"Our sale," announces this charity shop, offers "even greater prices" - hmm yes, they were already quite steep! -
The Police Museum has a number of curious objects - along with truncheons and rattles, and uniforms, is the gold medal won by the team in the tug-of-war in the 1920 Olympics - after which tug-of-war was dropped as a sport -

Dangerous weapons - the definition depends largely on intended use
It's in the same building as Guildhall Library, which specialises in the history of London -
"London's Burning" - old print of the Great Fire

Ironwork outside Royal Courts of Justice
 Exhibition at Somerset House of Extraordinary Objects (ends 3 Sept, free) includes an ingenious solution for straightening plants that have grown at an angle -
...and the story of a silly man who gambled his mansion away on the turn of a card ... but kept the cards ...
 Talk of the week was at Daunt Books, Hampstead - allegedly it was Sam Kean talking about his "Caesar's Last Breath" a book about the air around us, but turned out to be an "in conversation" with tv presenter and physicist Helen Czerski, who seemed to do most of the talking! - and very interesting they both were, but I resisted buying any of their books at this point in time -
 At the CQ London meeting, we did that uncomfortable (to me) exercise of arranging snippets of fabric according to tonal value; thank goodness for group decisions -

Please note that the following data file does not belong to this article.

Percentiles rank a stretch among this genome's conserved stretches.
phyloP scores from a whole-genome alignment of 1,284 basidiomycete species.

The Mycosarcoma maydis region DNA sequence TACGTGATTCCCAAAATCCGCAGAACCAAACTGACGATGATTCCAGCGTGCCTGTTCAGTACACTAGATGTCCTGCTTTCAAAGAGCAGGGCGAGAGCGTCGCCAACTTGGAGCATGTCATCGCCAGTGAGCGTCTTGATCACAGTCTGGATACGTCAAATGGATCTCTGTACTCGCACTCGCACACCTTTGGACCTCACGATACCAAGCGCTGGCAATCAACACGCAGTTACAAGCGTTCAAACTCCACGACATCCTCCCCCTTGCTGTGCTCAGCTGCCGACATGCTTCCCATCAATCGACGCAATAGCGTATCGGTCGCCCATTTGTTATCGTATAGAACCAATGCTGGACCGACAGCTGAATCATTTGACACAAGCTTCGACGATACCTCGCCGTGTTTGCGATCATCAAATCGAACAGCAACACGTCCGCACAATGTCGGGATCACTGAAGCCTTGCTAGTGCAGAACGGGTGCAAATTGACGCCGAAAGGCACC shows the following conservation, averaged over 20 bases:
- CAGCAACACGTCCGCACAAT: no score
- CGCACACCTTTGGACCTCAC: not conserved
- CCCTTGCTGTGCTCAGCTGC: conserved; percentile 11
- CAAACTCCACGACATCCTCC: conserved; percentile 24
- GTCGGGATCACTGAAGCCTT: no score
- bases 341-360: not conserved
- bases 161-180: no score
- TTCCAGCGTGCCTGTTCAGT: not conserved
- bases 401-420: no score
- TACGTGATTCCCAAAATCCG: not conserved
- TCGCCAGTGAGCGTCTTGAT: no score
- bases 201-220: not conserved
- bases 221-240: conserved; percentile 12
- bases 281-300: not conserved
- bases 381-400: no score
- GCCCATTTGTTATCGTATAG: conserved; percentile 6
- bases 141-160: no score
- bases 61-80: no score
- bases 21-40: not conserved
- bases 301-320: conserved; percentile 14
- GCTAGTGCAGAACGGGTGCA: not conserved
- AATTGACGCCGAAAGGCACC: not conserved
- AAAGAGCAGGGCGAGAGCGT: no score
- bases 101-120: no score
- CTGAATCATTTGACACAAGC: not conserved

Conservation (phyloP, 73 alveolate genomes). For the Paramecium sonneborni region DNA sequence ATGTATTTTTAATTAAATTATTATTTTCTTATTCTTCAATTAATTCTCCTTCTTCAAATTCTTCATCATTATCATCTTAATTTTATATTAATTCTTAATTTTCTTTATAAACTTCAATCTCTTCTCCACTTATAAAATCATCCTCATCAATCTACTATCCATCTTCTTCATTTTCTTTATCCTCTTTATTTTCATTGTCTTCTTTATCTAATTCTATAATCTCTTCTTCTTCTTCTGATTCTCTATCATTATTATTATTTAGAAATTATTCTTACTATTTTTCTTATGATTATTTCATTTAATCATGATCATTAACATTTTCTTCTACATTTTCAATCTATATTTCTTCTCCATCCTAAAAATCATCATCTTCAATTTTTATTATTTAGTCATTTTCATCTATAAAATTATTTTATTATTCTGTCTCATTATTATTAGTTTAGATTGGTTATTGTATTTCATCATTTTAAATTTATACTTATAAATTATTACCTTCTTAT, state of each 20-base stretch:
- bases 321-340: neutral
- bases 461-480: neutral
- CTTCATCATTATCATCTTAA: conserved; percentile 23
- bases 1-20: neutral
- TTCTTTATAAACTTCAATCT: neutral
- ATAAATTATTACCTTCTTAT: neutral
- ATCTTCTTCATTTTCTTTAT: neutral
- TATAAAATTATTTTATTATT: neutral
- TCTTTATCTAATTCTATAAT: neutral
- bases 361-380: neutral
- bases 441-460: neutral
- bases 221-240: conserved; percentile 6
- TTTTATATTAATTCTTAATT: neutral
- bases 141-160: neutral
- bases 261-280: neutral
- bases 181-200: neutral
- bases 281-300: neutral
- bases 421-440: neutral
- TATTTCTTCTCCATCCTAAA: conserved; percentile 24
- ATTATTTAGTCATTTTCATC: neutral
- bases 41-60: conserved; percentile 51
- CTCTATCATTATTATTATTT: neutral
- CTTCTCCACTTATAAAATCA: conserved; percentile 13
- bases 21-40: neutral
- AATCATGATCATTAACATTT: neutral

and other fun things relating to colour. Walking home, I serendipitously found a colourful street in Kentish Town - Kelly Street (much photographed) -
 Unusual items in a charity shop included dozens of dummy books, the spines stating title and weight of paper -
 Aladdin's Cave, a "vintage" furniture shop near me, had some unusual items too -
 Years ago - last century, in fact - I'd bought a solid wardrobe there, for storage in the studio; since then, the shop has acquired a rather nice coffee shop.

Yesterday, in Islington (Angel), bales, or at least bundles, of hay were on the move ... rus in urbes? -
 and in the courtyard of Candid Cafe, the Cafe Sketchers were drawing ...
 I couldn't cope with all the leaves and shadows and other scenic bits, but my snack was an easy target, sitting on a splendid bit of tablecloth -
This morning, the downstairs neighbour's landscapers are removing the trimmings from his overgrown trees
The dead bit of privet hedge is mine, though - it's currently supporting some weedy periwinkle, while new hedge plants either side try to fill in the gap.